7. How do we protect our IP?
For many businesses, especially early stage startups, their intellectual property (IP) is one of their most valuable (or sometimes only) assets. So understanding how to protect IP is critical, particularly if the goal is to commercialize your IP rights at some time. Founders should usually transfer their IP rights to the corporation upon incorporation to ensure it owns the IP assets.
8. What other contracts are important?
Every business needs a myriad of contractual agreements. Three agreements particularly beneficial to new startup corporations are:
- Founder Reverse Vesting Agreements. This is effectively a repurchase option that entitles the corporation to buy back a founder's "unvested" shares if they leave the corporation.
- Employment Agreements. Eventually, many startups hire employees and become, for the first time, an employer, with all of the legal implications the employment relationship carries. It's wise for the corporation to enter into a written employment contract with each employee, including founders and any other employee-shareholders.
- Contractor Agreements. It's equally wise to have a written agreement with any independent contractor the corporation hires.
9. How do startup corporations typically get financing?
Financing has unique mechanics depending on where the startup is in its financing lifecycle, but at some point founders typically need to consider external funding options. Most startups don't have the necessary assets to borrow from traditional lending institutions or access public equity markets, so many raise funds by offering equity (or equity-like instruments) in their corporation in exchange for capital. Beyond non-dilutive funding (like government programs and tax credits), the three most common financing structures are:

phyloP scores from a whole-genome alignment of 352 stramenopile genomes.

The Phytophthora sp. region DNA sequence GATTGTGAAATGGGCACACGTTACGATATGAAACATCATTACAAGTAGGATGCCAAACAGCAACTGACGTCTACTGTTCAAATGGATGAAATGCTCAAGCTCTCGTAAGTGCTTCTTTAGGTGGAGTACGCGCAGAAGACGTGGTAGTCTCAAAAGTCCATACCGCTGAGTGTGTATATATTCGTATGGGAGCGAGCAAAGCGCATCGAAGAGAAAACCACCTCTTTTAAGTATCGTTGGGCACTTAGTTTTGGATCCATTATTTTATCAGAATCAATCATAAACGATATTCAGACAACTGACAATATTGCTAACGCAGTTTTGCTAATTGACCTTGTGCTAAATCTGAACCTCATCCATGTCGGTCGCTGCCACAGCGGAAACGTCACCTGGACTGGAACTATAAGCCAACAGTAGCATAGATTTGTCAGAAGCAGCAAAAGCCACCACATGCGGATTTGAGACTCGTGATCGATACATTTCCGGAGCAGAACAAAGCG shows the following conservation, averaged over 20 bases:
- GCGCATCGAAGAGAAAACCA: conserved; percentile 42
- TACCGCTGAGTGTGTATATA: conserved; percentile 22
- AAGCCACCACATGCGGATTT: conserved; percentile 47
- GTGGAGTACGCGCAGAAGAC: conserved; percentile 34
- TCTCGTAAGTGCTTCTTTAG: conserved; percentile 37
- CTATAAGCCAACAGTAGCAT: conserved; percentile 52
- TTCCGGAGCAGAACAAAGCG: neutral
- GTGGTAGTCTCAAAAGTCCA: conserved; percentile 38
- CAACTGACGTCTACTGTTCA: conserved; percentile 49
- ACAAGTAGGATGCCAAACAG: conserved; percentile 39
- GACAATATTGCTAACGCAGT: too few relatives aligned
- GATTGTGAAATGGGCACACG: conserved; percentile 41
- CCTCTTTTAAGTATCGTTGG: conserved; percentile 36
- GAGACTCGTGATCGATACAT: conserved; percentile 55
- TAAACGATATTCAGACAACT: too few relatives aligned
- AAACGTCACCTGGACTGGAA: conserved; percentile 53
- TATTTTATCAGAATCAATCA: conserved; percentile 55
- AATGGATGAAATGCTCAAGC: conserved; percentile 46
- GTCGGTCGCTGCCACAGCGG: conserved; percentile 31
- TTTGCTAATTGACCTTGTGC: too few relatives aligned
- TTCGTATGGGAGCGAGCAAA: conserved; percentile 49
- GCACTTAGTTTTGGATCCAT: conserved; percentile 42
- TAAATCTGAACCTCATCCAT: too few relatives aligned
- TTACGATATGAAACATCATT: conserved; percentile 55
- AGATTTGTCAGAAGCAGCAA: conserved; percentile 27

- Equity Financing. Issuing shares in exchange for capital is a common way for startups to raise funds, usually from friends and family, government and early-stage angel and venture capital investors.
- Convertible Debt. A hybrid of debt and equity financing, convertible debt avoids setting a valuation for the corporation like an equity financing would. It remains as debt owed by the corporation until a pre-designated time (typically a set maturity date, the next financing round or a liquidity event), then converts to equity at pre-defined terms. But convertible debt is still debt - and could become payable.
- Convertible Equity (SAFE). Simple Agreements for Future Equity (SAFEs) were created to simplify seed-stage investment. SAFEs are an appealing option particularly for corporations because they have similar advantages as convertible debt but without the disadvantage that the corporation may need to repay the investment at a set maturity date.
10. How do we run the corporation?
Practice good corporate governance from the beginning. Corporate governance generally describes the processes, practices and structures through which a corporation manages its business and affairs and works to meet its objectives. The corporation will have a number of key stakeholders, including the shareholders, the Board of Directors, the officers, and staff and employees, and their roles in the corporation's governance should be clearly defined.
The content of this article is intended to provide a general guide to the subject matter. Specialist advice should be sought about your specific circumstances.